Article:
2022 marks 50 years of coeducation at St Leonard’s College. During this time, we have seen our students flourish alongside one another in an environment that is a true reflection of life beyond the school gates.
Pat Kenny, Acting Principal, St Leonard’s College.
Tips for parents making the choice:
- Identify areas that are important to your child. Discuss with schools what they are doing in these areas. Are your children interested in academic performance, sports or performing arts?
- Discuss with your child or a professional how they socially perform. Would your child feel more confident in a single-sex vs coeducational setting?
- Research the schools culture, character and offerings. Decide which school most aligns with your child’s values and the areas they wish to excel in.
News & Advice
Little Scientists Big Science
John Monash Science School offered its inaugural ‘Little Scientists Big Science’ initiative for the first time in term three 2011.
The program was the brainchild of one Year 10 student, 2013 School Captain, Lachlan Harkness. Lachlan thought it would be a good idea to engage young students in Science and give them an opportunity he did not get in his own Primary education. He was also keen to give the JMSS students an opportunity to develop and broaden their scientific communication skills, and so the project was born.
More than 300 Primary School students have participated in the program over the past eight years, concluding with each student presenting their final project in one of JMSS’s Science Presentation evenings. Feedback from schools, teachers, principals, parents and students has been overwhelmingly positive.
Since the success of this program the John Monash Science School has also run a ‘Mini Mathematicians’ program since 2016, and in 2020 is introducing ‘RoboGals’, alongside these great programs, which aims to increase participation of girls in STEM.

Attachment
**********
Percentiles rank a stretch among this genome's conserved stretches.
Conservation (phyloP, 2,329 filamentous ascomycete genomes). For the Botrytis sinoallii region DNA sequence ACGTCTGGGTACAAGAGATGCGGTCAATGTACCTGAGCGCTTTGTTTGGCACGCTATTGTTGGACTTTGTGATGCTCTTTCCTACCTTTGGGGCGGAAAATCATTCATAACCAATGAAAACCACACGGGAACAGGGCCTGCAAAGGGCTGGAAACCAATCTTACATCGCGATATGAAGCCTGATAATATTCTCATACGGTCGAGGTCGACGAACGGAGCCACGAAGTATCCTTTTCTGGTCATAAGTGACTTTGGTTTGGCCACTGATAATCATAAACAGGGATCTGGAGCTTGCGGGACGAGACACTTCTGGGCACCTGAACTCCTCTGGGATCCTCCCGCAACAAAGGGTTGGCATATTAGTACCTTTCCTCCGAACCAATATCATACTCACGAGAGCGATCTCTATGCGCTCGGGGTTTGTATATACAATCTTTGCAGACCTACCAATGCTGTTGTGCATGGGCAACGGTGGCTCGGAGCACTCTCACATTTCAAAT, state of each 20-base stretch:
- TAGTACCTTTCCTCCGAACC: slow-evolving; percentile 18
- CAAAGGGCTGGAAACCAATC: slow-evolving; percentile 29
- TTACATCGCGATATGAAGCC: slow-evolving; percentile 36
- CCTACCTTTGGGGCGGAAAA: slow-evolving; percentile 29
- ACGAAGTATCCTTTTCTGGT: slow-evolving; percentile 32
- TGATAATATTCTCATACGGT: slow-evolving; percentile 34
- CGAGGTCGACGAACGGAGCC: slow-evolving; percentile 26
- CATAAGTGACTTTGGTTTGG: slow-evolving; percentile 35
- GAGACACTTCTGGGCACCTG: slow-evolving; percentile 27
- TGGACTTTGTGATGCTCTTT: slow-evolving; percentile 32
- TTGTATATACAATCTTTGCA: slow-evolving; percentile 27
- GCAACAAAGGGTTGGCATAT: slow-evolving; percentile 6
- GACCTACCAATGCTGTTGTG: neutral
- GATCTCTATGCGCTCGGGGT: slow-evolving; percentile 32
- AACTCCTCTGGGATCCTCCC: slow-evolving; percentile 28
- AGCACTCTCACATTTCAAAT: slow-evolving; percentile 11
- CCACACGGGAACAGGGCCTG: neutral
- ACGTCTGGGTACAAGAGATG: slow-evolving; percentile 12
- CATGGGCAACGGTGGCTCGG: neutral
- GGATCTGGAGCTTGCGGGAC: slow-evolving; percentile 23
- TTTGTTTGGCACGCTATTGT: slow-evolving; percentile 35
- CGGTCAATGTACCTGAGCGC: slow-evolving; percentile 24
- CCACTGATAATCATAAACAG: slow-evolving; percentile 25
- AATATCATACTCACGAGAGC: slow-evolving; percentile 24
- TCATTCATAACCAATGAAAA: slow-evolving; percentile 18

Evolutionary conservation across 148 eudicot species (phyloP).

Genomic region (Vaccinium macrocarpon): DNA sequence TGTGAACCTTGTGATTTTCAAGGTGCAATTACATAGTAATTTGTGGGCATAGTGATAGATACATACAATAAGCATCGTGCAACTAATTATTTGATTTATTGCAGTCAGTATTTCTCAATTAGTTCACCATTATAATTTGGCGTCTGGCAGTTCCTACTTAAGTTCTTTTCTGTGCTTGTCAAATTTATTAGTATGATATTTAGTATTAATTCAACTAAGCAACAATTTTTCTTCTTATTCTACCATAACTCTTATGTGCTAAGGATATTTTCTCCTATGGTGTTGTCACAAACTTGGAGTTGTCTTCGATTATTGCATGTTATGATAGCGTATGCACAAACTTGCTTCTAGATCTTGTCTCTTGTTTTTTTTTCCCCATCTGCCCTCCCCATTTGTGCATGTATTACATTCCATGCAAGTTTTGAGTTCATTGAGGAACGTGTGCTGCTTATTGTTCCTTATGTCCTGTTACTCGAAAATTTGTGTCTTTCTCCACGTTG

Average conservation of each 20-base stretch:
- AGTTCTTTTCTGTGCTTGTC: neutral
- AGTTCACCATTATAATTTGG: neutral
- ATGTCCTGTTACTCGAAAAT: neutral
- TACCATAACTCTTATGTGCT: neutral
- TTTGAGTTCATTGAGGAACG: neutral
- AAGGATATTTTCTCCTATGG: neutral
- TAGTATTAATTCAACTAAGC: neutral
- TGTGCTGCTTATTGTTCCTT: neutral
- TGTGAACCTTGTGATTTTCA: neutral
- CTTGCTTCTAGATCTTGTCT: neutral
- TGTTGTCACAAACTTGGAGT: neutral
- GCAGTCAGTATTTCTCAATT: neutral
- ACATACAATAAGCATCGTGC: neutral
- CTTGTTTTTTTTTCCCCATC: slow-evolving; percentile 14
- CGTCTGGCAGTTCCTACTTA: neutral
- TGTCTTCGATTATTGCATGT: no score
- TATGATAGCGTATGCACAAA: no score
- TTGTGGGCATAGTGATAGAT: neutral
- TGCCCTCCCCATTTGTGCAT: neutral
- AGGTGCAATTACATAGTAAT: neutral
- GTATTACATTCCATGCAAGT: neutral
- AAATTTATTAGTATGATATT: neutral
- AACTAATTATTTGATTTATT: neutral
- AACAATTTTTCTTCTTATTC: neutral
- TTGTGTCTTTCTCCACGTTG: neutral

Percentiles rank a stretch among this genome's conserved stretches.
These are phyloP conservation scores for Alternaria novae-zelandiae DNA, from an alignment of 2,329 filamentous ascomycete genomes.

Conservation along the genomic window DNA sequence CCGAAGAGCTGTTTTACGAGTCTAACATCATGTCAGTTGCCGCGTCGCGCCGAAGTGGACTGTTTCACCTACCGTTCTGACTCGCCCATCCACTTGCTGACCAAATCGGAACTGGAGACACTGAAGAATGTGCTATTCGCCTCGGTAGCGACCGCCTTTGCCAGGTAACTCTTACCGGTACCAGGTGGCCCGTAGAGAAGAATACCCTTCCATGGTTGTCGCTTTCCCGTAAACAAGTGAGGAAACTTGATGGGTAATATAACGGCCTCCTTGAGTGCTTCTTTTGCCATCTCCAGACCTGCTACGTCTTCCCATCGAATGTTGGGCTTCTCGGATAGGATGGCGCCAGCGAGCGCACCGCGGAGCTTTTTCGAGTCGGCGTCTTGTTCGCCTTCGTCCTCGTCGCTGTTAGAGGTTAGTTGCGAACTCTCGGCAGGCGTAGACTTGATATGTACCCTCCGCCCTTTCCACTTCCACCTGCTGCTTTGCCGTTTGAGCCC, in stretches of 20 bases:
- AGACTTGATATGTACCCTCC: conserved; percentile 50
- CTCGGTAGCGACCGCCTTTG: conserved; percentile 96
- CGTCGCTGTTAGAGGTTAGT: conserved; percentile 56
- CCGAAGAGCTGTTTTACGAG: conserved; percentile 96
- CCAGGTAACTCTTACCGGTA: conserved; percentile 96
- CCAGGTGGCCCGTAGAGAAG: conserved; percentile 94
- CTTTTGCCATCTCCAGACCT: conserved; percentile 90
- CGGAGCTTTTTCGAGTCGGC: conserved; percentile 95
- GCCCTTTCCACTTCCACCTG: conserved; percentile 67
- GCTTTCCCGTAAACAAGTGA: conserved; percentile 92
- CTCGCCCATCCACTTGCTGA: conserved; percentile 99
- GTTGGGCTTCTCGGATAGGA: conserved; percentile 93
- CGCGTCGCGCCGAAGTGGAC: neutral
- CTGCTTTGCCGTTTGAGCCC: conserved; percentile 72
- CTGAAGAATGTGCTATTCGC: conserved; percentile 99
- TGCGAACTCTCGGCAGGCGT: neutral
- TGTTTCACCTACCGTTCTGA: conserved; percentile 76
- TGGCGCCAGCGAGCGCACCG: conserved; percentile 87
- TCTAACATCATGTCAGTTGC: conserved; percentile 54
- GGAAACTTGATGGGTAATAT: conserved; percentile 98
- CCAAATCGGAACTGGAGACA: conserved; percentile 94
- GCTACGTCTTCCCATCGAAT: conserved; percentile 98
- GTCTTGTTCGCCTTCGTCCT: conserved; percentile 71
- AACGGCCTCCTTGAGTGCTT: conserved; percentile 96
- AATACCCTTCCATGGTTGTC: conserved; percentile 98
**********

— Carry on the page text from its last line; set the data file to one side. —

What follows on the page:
For more information please contact Ben Delves:
Email – firstname.lastname@example.org
Phone – +61 3 9905 1002
|Years||Year 10 - Year 12|
News & Advice
Creation and innovation at Scotch College
The latest project taking shape at Scotch College is the Design and Technology Cube. This will be a centre of innovation, where boys will discover new possibilities in the rapidly progressing fields of Design and Technology, Engineering and Mathematics. Learning will occur through collaboration and experimentation in both traditional skills and emerging processes. In state-of-the-art workshops and design studios, boys will develop skills in design, testing and refinement that are essential to every field of enterprise.
The Design and Technology Cube is a contemporary response to both the ever-evolving discipline of design and the school’s commitment to creativity and progress built on sound academic principles.
Supporting the iterative nature of problem solving and development, the centre is premised on a seamless flow between studios incorporating computer-aided design facilities and spaces for creation – be the product electrical, mechanical, a piece of software, a traditional work of craftsmanship or, indeed, a system comprising some or all of these elements.
Scotch’s latest completed project is the Sir Zelman Cowen Centre for Science. Officially opened in late 2016, the centre provides the boys with the opportunity to engage with scientific areas of study which remain unresolved.